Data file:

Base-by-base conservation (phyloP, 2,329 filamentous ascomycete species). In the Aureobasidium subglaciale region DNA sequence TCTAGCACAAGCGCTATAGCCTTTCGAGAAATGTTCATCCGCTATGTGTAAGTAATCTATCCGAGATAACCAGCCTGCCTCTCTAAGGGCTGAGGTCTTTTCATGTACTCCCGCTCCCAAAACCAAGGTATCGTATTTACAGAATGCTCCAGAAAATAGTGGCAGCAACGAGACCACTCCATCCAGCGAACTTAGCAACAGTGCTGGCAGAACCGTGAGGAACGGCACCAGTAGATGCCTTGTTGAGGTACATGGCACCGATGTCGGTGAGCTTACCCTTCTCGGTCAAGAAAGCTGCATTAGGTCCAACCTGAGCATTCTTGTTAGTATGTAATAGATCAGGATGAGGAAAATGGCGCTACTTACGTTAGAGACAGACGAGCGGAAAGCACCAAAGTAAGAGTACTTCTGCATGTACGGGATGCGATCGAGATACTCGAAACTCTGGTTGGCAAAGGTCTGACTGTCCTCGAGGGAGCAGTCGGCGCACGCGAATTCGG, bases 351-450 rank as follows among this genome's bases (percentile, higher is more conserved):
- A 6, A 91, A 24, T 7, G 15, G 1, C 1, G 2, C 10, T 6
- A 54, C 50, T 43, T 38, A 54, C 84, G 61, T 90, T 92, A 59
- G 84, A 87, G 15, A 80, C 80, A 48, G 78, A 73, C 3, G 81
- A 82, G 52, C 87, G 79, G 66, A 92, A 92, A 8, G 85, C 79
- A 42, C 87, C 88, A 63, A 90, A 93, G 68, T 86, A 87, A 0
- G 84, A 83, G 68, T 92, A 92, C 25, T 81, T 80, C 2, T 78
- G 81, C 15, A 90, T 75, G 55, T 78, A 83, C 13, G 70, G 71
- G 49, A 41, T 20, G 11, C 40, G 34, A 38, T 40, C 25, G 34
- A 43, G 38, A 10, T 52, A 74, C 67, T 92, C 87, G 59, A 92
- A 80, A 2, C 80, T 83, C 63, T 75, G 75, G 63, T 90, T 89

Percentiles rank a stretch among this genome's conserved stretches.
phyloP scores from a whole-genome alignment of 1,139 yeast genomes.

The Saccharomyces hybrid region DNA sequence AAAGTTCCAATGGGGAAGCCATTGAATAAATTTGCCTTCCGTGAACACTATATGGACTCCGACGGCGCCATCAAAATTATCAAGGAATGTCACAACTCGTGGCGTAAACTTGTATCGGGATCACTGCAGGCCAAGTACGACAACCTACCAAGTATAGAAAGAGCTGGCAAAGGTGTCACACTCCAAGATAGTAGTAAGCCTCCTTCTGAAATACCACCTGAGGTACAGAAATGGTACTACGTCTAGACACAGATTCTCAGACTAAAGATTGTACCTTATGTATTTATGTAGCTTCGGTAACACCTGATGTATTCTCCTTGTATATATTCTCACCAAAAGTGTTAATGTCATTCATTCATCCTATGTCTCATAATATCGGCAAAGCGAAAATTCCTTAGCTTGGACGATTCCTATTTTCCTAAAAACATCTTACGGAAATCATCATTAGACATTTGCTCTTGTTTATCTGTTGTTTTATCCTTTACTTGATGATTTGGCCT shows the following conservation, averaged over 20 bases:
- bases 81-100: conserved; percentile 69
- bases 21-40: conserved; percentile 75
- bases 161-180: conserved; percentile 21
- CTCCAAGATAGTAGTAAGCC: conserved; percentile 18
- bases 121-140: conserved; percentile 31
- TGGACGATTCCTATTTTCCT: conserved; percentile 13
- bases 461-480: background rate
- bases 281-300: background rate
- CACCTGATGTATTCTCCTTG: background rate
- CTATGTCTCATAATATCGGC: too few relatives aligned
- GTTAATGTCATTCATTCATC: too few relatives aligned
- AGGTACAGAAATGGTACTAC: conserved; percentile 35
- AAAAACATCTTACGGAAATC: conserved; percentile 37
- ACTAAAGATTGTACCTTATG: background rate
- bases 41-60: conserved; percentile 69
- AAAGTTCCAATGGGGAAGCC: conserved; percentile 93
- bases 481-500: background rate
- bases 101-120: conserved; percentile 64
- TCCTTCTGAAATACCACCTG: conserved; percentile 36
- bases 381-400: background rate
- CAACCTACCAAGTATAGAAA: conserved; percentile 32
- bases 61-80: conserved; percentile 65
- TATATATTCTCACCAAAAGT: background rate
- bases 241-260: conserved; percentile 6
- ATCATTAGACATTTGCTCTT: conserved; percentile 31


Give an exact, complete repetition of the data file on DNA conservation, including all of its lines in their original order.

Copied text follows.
Base-by-base conservation (phyloP, 2,329 filamentous ascomycete species). In the Aureobasidium subglaciale region DNA sequence TCTAGCACAAGCGCTATAGCCTTTCGAGAAATGTTCATCCGCTATGTGTAAGTAATCTATCCGAGATAACCAGCCTGCCTCTCTAAGGGCTGAGGTCTTTTCATGTACTCCCGCTCCCAAAACCAAGGTATCGTATTTACAGAATGCTCCAGAAAATAGTGGCAGCAACGAGACCACTCCATCCAGCGAACTTAGCAACAGTGCTGGCAGAACCGTGAGGAACGGCACCAGTAGATGCCTTGTTGAGGTACATGGCACCGATGTCGGTGAGCTTACCCTTCTCGGTCAAGAAAGCTGCATTAGGTCCAACCTGAGCATTCTTGTTAGTATGTAATAGATCAGGATGAGGAAAATGGCGCTACTTACGTTAGAGACAGACGAGCGGAAAGCACCAAAGTAAGAGTACTTCTGCATGTACGGGATGCGATCGAGATACTCGAAACTCTGGTTGGCAAAGGTCTGACTGTCCTCGAGGGAGCAGTCGGCGCACGCGAATTCGG, bases 351-450 rank as follows among this genome's bases (percentile, higher is more conserved):
- A 6, A 91, A 24, T 7, G 15, G 1, C 1, G 2, C 10, T 6
- A 54, C 50, T 43, T 38, A 54, C 84, G 61, T 90, T 92, A 59
- G 84, A 87, G 15, A 80, C 80, A 48, G 78, A 73, C 3, G 81
- A 82, G 52, C 87, G 79, G 66, A 92, A 92, A 8, G 85, C 79
- A 42, C 87, C 88, A 63, A 90, A 93, G 68, T 86, A 87, A 0
- G 84, A 83, G 68, T 92, A 92, C 25, T 81, T 80, C 2, T 78
- G 81, C 15, A 90, T 75, G 55, T 78, A 83, C 13, G 70, G 71
- G 49, A 41, T 20, G 11, C 40, G 34, A 38, T 40, C 25, G 34
- A 43, G 38, A 10, T 52, A 74, C 67, T 92, C 87, G 59, A 92
- A 80, A 2, C 80, T 83, C 63, T 75, G 75, G 63, T 90, T 89

Percentiles rank a stretch among this genome's conserved stretches.
phyloP scores from a whole-genome alignment of 1,139 yeast genomes.

The Saccharomyces hybrid region DNA sequence AAAGTTCCAATGGGGAAGCCATTGAATAAATTTGCCTTCCGTGAACACTATATGGACTCCGACGGCGCCATCAAAATTATCAAGGAATGTCACAACTCGTGGCGTAAACTTGTATCGGGATCACTGCAGGCCAAGTACGACAACCTACCAAGTATAGAAAGAGCTGGCAAAGGTGTCACACTCCAAGATAGTAGTAAGCCTCCTTCTGAAATACCACCTGAGGTACAGAAATGGTACTACGTCTAGACACAGATTCTCAGACTAAAGATTGTACCTTATGTATTTATGTAGCTTCGGTAACACCTGATGTATTCTCCTTGTATATATTCTCACCAAAAGTGTTAATGTCATTCATTCATCCTATGTCTCATAATATCGGCAAAGCGAAAATTCCTTAGCTTGGACGATTCCTATTTTCCTAAAAACATCTTACGGAAATCATCATTAGACATTTGCTCTTGTTTATCTGTTGTTTTATCCTTTACTTGATGATTTGGCCT shows the following conservation, averaged over 20 bases:
- bases 81-100: conserved; percentile 69
- bases 21-40: conserved; percentile 75
- bases 161-180: conserved; percentile 21
- CTCCAAGATAGTAGTAAGCC: conserved; percentile 18
- bases 121-140: conserved; percentile 31
- TGGACGATTCCTATTTTCCT: conserved; percentile 13
- bases 461-480: background rate
- bases 281-300: background rate
- CACCTGATGTATTCTCCTTG: background rate
- CTATGTCTCATAATATCGGC: too few relatives aligned
- GTTAATGTCATTCATTCATC: too few relatives aligned
- AGGTACAGAAATGGTACTAC: conserved; percentile 35
- AAAAACATCTTACGGAAATC: conserved; percentile 37
- ACTAAAGATTGTACCTTATG: background rate
- bases 41-60: conserved; percentile 69
- AAAGTTCCAATGGGGAAGCC: conserved; percentile 93
- bases 481-500: background rate
- bases 101-120: conserved; percentile 64
- TCCTTCTGAAATACCACCTG: conserved; percentile 36
- bases 381-400: background rate
- CAACCTACCAAGTATAGAAA: conserved; percentile 32
- bases 61-80: conserved; percentile 65
- TATATATTCTCACCAAAAGT: background rate
- bases 241-260: conserved; percentile 6
- ATCATTAGACATTTGCTCTT: conserved; percentile 31